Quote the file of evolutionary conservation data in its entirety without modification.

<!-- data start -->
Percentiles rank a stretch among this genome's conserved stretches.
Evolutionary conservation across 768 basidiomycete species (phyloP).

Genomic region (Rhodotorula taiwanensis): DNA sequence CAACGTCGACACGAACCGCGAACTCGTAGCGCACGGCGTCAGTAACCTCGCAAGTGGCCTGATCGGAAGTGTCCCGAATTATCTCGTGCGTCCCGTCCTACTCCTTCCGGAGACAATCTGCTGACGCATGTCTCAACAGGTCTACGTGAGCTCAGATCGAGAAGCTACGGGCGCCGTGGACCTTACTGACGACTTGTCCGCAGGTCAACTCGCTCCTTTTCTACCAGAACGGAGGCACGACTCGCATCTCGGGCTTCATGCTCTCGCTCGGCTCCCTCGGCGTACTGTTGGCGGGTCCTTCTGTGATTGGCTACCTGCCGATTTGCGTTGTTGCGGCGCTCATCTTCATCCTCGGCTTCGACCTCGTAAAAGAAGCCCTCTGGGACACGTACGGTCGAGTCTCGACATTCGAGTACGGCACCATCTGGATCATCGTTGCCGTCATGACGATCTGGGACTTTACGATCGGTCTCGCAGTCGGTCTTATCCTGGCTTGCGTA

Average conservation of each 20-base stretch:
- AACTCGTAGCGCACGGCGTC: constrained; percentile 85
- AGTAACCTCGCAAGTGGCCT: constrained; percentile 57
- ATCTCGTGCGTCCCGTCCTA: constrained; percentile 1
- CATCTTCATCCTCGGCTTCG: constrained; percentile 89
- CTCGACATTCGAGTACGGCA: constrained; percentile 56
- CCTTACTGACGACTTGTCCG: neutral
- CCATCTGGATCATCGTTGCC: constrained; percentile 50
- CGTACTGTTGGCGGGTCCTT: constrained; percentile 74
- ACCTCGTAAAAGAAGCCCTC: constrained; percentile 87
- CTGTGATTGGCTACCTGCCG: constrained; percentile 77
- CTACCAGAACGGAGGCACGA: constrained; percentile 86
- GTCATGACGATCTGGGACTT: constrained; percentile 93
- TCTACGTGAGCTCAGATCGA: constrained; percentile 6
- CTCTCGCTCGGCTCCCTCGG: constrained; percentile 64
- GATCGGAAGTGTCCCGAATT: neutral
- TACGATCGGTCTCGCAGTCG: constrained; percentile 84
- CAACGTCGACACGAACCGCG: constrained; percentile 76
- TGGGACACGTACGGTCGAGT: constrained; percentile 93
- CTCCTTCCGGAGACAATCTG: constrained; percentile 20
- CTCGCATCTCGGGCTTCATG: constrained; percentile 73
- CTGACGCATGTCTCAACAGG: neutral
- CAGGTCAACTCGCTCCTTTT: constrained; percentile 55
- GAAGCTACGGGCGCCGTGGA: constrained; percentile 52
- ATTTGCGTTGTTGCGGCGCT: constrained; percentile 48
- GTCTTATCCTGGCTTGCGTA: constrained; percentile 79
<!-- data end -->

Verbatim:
Percentiles rank a stretch among this genome's conserved stretches.
Evolutionary conservation across 768 basidiomycete species (phyloP).

Genomic region (Rhodotorula taiwanensis): DNA sequence CAACGTCGACACGAACCGCGAACTCGTAGCGCACGGCGTCAGTAACCTCGCAAGTGGCCTGATCGGAAGTGTCCCGAATTATCTCGTGCGTCCCGTCCTACTCCTTCCGGAGACAATCTGCTGACGCATGTCTCAACAGGTCTACGTGAGCTCAGATCGAGAAGCTACGGGCGCCGTGGACCTTACTGACGACTTGTCCGCAGGTCAACTCGCTCCTTTTCTACCAGAACGGAGGCACGACTCGCATCTCGGGCTTCATGCTCTCGCTCGGCTCCCTCGGCGTACTGTTGGCGGGTCCTTCTGTGATTGGCTACCTGCCGATTTGCGTTGTTGCGGCGCTCATCTTCATCCTCGGCTTCGACCTCGTAAAAGAAGCCCTCTGGGACACGTACGGTCGAGTCTCGACATTCGAGTACGGCACCATCTGGATCATCGTTGCCGTCATGACGATCTGGGACTTTACGATCGGTCTCGCAGTCGGTCTTATCCTGGCTTGCGTA

Average conservation of each 20-base stretch:
- AACTCGTAGCGCACGGCGTC: constrained; percentile 85
- AGTAACCTCGCAAGTGGCCT: constrained; percentile 57
- ATCTCGTGCGTCCCGTCCTA: constrained; percentile 1
- CATCTTCATCCTCGGCTTCG: constrained; percentile 89
- CTCGACATTCGAGTACGGCA: constrained; percentile 56
- CCTTACTGACGACTTGTCCG: neutral
- CCATCTGGATCATCGTTGCC: constrained; percentile 50
- CGTACTGTTGGCGGGTCCTT: constrained; percentile 74
- ACCTCGTAAAAGAAGCCCTC: constrained; percentile 87
- CTGTGATTGGCTACCTGCCG: constrained; percentile 77
- CTACCAGAACGGAGGCACGA: constrained; percentile 86
- GTCATGACGATCTGGGACTT: constrained; percentile 93
- TCTACGTGAGCTCAGATCGA: constrained; percentile 6
- CTCTCGCTCGGCTCCCTCGG: constrained; percentile 64
- GATCGGAAGTGTCCCGAATT: neutral
- TACGATCGGTCTCGCAGTCG: constrained; percentile 84
- CAACGTCGACACGAACCGCG: constrained; percentile 76
- TGGGACACGTACGGTCGAGT: constrained; percentile 93
- CTCCTTCCGGAGACAATCTG: constrained; percentile 20
- CTCGCATCTCGGGCTTCATG: constrained; percentile 73
- CTGACGCATGTCTCAACAGG: neutral
- CAGGTCAACTCGCTCCTTTT: constrained; percentile 55
- GAAGCTACGGGCGCCGTGGA: constrained; percentile 52
- ATTTGCGTTGTTGCGGCGCT: constrained; percentile 48
- GTCTTATCCTGGCTTGCGTA: constrained; percentile 79